Ildieu was large for a city, larger than it needed to be for three hundred mages and their families, but they were thinking of the future. A future they couldn’t truly imagine, at least according to Father. They were lost in their fear, leading them down a path much more complicated than they could truly understand, which was why he sent me in from the outside. No one in the city suspected I might have come from anywhere else. They didn’t know the gates were open, which means they didn’t know they could leave, or others could enter.
As was normal there were mages and non-mages, with some of those non-mages still having magic. They chose not to use it, for whatever reason, and with how things were I could understand it. Most of the mages lived within the Grey Gardens. Some had families outside the Gardens. If their children happened to have magic then they’d be taken on as an apprentice, often by one of their mage parent’s friends. We’d put a stop to that long before Ildieu was created, seeing how it was affecting everything, but it was another one of the many things they didn’t remember. It was leading them down a similar path to the one they’d been on before.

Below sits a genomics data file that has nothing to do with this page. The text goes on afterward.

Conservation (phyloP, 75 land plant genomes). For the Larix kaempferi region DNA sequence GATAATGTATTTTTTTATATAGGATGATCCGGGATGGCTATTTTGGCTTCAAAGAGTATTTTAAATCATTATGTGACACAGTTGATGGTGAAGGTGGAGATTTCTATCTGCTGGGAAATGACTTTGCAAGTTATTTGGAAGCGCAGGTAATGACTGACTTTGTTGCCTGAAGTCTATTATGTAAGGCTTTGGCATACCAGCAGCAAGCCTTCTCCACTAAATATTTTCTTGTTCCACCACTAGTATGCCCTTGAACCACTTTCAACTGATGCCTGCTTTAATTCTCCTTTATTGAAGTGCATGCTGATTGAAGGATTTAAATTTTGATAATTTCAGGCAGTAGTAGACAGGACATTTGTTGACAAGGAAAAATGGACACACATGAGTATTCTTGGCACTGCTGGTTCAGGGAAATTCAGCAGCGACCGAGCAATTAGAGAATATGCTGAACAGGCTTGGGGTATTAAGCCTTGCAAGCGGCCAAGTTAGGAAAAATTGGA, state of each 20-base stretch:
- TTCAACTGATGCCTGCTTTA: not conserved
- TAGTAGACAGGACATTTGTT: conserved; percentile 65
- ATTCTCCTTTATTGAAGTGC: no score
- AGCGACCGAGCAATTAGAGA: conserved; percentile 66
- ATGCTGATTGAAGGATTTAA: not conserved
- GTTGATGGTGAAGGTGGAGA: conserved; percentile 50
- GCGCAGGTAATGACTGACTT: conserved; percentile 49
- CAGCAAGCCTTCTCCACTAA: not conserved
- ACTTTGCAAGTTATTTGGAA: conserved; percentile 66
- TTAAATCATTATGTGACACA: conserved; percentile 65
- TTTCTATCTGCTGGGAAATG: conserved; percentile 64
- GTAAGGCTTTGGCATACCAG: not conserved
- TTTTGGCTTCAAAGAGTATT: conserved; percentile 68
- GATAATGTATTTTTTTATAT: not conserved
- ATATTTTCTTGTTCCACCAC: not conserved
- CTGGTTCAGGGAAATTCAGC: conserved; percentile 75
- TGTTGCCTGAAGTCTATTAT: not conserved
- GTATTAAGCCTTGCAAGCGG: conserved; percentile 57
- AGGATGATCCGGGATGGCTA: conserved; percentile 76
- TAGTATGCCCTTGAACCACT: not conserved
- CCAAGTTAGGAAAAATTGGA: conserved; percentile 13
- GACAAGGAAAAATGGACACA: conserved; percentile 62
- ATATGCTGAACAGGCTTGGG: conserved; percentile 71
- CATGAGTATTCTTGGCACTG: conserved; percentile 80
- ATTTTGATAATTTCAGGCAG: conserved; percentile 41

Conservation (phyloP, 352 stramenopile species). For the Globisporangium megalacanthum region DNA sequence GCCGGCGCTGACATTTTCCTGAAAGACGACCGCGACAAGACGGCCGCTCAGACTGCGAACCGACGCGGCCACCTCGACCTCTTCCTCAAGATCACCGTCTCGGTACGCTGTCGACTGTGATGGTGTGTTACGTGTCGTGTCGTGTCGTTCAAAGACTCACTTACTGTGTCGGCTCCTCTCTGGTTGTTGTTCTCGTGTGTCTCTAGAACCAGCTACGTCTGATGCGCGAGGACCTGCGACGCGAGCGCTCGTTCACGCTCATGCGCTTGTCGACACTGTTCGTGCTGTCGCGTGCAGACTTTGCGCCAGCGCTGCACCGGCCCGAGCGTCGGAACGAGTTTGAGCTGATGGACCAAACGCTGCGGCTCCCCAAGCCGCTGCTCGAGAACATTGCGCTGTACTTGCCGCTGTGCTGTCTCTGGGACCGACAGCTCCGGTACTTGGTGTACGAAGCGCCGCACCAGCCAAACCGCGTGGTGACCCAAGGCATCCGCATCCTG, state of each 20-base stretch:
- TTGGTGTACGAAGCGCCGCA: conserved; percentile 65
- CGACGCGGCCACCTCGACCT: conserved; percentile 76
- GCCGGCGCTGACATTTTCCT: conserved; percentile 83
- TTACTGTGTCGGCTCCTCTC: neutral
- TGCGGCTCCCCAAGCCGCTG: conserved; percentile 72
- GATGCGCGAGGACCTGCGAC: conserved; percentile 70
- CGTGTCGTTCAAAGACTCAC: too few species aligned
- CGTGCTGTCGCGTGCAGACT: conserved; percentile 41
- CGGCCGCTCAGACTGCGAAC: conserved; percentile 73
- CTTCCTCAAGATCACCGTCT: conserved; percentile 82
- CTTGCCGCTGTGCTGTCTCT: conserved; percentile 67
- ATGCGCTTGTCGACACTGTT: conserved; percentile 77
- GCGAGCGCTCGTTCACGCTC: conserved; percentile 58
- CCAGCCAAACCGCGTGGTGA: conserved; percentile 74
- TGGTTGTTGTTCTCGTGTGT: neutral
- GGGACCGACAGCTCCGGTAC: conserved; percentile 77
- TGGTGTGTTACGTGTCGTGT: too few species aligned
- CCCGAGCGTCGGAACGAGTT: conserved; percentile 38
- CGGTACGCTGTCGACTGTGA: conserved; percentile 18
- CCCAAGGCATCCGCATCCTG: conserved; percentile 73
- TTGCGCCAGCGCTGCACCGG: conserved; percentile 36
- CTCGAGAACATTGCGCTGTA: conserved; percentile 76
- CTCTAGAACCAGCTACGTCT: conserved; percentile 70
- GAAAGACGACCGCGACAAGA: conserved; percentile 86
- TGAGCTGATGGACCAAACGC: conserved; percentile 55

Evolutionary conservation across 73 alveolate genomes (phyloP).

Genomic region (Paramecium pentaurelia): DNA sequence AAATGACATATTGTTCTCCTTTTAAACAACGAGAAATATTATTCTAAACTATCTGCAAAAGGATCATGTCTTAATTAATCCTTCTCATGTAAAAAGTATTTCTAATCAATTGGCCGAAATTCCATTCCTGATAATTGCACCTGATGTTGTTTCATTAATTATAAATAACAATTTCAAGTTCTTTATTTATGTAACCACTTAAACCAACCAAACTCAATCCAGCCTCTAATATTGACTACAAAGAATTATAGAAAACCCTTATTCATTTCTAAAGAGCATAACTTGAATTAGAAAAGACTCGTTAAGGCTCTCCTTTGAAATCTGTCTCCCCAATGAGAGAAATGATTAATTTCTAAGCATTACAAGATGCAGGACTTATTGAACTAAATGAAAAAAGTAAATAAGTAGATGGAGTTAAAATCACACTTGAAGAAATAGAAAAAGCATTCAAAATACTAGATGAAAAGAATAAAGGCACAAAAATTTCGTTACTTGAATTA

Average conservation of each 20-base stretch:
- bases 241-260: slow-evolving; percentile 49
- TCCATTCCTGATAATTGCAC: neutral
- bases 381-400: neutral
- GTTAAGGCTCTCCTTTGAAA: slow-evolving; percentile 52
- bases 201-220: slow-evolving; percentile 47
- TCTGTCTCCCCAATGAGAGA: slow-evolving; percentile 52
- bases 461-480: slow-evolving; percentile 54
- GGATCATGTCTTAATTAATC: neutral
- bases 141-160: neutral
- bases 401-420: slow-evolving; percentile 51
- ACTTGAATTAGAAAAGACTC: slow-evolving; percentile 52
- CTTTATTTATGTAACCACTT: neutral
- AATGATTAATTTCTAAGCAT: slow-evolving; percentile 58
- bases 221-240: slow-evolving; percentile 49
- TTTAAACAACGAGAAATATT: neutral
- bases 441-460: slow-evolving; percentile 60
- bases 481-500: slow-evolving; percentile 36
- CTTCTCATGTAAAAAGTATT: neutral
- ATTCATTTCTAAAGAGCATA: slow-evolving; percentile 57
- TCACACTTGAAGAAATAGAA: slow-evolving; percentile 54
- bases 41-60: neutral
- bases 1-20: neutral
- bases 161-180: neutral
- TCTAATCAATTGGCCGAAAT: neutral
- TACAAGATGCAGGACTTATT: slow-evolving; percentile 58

Even though I knew Father wouldn’t be pleased to hear I planned on changing things in the city it was obvious I needed to make choices for the people I’d come to help. I was the leader of the Black Hollow. Mages were coming to me, to my sanctuary, because they didn’t feel comfortable within the Gardens, and I think some heard about the library I was slowly building. The one thing the mages here were good at was keeping journals, so I gathered them, as well as writing my own, in an attempt to make them safe from anyone who might want to destroy them. Slowly I built myself a new life, with the knowledge that Father would have argued with me more than once about the choices I made.